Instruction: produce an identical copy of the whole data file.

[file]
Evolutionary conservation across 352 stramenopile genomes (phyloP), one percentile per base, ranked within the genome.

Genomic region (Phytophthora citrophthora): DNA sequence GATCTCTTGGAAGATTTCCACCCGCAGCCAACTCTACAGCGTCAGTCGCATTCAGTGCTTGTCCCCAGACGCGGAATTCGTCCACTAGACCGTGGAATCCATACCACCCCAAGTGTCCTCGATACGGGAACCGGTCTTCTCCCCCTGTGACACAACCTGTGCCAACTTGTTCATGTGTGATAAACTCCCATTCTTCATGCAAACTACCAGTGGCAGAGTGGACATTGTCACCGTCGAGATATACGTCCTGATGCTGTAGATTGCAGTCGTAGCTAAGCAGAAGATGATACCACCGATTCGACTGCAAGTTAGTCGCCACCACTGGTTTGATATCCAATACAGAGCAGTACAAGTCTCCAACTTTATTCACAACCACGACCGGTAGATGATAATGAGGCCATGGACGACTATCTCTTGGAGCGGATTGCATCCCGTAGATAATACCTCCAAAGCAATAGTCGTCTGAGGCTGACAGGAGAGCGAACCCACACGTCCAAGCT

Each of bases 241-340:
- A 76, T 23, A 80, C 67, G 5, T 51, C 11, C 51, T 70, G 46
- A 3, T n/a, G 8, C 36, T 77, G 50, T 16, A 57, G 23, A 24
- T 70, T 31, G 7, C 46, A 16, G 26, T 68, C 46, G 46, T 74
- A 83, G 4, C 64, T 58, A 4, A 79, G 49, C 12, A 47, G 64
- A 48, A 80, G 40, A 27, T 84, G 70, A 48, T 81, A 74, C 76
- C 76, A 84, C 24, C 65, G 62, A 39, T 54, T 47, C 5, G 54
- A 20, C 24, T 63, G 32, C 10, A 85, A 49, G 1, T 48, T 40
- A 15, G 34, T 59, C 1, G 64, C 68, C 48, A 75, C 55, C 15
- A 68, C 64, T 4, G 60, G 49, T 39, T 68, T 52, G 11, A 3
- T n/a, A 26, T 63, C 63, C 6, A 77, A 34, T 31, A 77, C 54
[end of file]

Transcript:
Evolutionary conservation across 352 stramenopile genomes (phyloP), one percentile per base, ranked within the genome.

Genomic region (Phytophthora citrophthora): DNA sequence GATCTCTTGGAAGATTTCCACCCGCAGCCAACTCTACAGCGTCAGTCGCATTCAGTGCTTGTCCCCAGACGCGGAATTCGTCCACTAGACCGTGGAATCCATACCACCCCAAGTGTCCTCGATACGGGAACCGGTCTTCTCCCCCTGTGACACAACCTGTGCCAACTTGTTCATGTGTGATAAACTCCCATTCTTCATGCAAACTACCAGTGGCAGAGTGGACATTGTCACCGTCGAGATATACGTCCTGATGCTGTAGATTGCAGTCGTAGCTAAGCAGAAGATGATACCACCGATTCGACTGCAAGTTAGTCGCCACCACTGGTTTGATATCCAATACAGAGCAGTACAAGTCTCCAACTTTATTCACAACCACGACCGGTAGATGATAATGAGGCCATGGACGACTATCTCTTGGAGCGGATTGCATCCCGTAGATAATACCTCCAAAGCAATAGTCGTCTGAGGCTGACAGGAGAGCGAACCCACACGTCCAAGCT

Each of bases 241-340:
- A 76, T 23, A 80, C 67, G 5, T 51, C 11, C 51, T 70, G 46
- A 3, T n/a, G 8, C 36, T 77, G 50, T 16, A 57, G 23, A 24
- T 70, T 31, G 7, C 46, A 16, G 26, T 68, C 46, G 46, T 74
- A 83, G 4, C 64, T 58, A 4, A 79, G 49, C 12, A 47, G 64
- A 48, A 80, G 40, A 27, T 84, G 70, A 48, T 81, A 74, C 76
- C 76, A 84, C 24, C 65, G 62, A 39, T 54, T 47, C 5, G 54
- A 20, C 24, T 63, G 32, C 10, A 85, A 49, G 1, T 48, T 40
- A 15, G 34, T 59, C 1, G 64, C 68, C 48, A 75, C 55, C 15
- A 68, C 64, T 4, G 60, G 49, T 39, T 68, T 52, G 11, A 3
- T n/a, A 26, T 63, C 63, C 6, A 77, A 34, T 31, A 77, C 54